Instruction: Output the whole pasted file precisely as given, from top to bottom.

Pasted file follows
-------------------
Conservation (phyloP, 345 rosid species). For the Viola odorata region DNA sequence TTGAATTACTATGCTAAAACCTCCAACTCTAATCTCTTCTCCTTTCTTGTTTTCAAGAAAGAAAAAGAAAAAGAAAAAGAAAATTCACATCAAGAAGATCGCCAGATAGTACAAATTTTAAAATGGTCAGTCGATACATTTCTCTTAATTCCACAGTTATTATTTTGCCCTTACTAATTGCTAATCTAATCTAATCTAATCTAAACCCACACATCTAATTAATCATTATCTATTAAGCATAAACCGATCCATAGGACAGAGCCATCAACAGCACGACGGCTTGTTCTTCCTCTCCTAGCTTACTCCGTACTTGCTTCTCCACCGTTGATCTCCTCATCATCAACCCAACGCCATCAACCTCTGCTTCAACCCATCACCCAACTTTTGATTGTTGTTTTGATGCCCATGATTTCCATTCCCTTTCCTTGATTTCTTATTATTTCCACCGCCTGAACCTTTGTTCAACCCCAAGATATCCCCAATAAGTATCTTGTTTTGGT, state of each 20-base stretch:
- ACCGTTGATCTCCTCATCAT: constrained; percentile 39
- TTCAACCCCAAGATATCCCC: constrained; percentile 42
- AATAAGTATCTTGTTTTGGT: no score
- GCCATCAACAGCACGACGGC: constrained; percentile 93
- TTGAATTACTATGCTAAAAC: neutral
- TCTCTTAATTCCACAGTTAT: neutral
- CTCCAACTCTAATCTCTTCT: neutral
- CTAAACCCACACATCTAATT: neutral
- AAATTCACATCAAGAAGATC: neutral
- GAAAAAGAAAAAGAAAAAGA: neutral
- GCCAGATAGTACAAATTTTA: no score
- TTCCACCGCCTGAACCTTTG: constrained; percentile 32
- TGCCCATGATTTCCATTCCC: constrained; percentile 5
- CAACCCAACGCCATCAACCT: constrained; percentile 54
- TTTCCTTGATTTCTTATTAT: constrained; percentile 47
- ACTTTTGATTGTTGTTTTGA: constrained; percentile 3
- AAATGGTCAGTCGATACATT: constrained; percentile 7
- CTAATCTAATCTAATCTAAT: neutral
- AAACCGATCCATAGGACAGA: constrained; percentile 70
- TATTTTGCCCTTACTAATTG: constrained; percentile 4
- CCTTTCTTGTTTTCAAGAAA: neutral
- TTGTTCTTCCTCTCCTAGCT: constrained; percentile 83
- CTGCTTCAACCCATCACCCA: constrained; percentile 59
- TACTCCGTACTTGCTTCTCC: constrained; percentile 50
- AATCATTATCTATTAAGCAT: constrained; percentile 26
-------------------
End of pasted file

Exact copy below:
Conservation (phyloP, 345 rosid species). For the Viola odorata region DNA sequence TTGAATTACTATGCTAAAACCTCCAACTCTAATCTCTTCTCCTTTCTTGTTTTCAAGAAAGAAAAAGAAAAAGAAAAAGAAAATTCACATCAAGAAGATCGCCAGATAGTACAAATTTTAAAATGGTCAGTCGATACATTTCTCTTAATTCCACAGTTATTATTTTGCCCTTACTAATTGCTAATCTAATCTAATCTAATCTAAACCCACACATCTAATTAATCATTATCTATTAAGCATAAACCGATCCATAGGACAGAGCCATCAACAGCACGACGGCTTGTTCTTCCTCTCCTAGCTTACTCCGTACTTGCTTCTCCACCGTTGATCTCCTCATCATCAACCCAACGCCATCAACCTCTGCTTCAACCCATCACCCAACTTTTGATTGTTGTTTTGATGCCCATGATTTCCATTCCCTTTCCTTGATTTCTTATTATTTCCACCGCCTGAACCTTTGTTCAACCCCAAGATATCCCCAATAAGTATCTTGTTTTGGT, state of each 20-base stretch:
- ACCGTTGATCTCCTCATCAT: constrained; percentile 39
- TTCAACCCCAAGATATCCCC: constrained; percentile 42
- AATAAGTATCTTGTTTTGGT: no score
- GCCATCAACAGCACGACGGC: constrained; percentile 93
- TTGAATTACTATGCTAAAAC: neutral
- TCTCTTAATTCCACAGTTAT: neutral
- CTCCAACTCTAATCTCTTCT: neutral
- CTAAACCCACACATCTAATT: neutral
- AAATTCACATCAAGAAGATC: neutral
- GAAAAAGAAAAAGAAAAAGA: neutral
- GCCAGATAGTACAAATTTTA: no score
- TTCCACCGCCTGAACCTTTG: constrained; percentile 32
- TGCCCATGATTTCCATTCCC: constrained; percentile 5
- CAACCCAACGCCATCAACCT: constrained; percentile 54
- TTTCCTTGATTTCTTATTAT: constrained; percentile 47
- ACTTTTGATTGTTGTTTTGA: constrained; percentile 3
- AAATGGTCAGTCGATACATT: constrained; percentile 7
- CTAATCTAATCTAATCTAAT: neutral
- AAACCGATCCATAGGACAGA: constrained; percentile 70
- TATTTTGCCCTTACTAATTG: constrained; percentile 4
- CCTTTCTTGTTTTCAAGAAA: neutral
- TTGTTCTTCCTCTCCTAGCT: constrained; percentile 83
- CTGCTTCAACCCATCACCCA: constrained; percentile 59
- TACTCCGTACTTGCTTCTCC: constrained; percentile 50
- AATCATTATCTATTAAGCAT: constrained; percentile 26